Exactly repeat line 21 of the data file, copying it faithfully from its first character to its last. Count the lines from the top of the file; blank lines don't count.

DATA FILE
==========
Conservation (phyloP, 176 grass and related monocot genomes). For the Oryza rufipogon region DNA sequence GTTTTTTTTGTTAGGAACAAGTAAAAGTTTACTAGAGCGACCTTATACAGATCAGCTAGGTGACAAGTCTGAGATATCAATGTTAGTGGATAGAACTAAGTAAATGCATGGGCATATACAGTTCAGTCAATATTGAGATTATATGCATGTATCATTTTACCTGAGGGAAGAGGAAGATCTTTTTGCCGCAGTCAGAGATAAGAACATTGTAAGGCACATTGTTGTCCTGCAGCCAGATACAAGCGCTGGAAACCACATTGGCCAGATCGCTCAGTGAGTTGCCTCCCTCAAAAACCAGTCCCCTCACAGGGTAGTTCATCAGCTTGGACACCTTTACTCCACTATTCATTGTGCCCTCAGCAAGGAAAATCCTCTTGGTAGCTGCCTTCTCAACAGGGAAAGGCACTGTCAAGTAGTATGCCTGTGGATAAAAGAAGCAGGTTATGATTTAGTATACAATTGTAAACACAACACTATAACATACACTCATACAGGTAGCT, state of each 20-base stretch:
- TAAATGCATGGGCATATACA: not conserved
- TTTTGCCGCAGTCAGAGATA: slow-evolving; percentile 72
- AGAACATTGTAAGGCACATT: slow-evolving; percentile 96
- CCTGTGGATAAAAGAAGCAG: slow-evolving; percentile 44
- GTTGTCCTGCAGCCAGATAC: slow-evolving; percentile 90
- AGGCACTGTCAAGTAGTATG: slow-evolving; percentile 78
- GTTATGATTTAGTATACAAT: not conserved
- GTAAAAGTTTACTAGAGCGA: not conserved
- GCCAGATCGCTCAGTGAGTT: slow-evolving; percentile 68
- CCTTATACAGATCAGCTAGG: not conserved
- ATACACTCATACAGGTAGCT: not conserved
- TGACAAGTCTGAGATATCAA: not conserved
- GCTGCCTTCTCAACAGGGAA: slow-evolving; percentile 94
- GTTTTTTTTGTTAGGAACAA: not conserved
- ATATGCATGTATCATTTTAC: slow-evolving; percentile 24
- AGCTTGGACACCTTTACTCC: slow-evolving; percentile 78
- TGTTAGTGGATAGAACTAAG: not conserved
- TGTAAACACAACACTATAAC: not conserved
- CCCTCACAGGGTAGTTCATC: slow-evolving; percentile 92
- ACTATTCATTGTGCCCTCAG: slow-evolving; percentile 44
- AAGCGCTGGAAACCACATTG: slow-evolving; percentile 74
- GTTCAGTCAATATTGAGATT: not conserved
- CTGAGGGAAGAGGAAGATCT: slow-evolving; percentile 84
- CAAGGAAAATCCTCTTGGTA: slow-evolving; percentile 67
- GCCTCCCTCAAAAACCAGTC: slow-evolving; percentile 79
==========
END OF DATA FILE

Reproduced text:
- ACTATTCATTGTGCCCTCAG: slow-evolving; percentile 44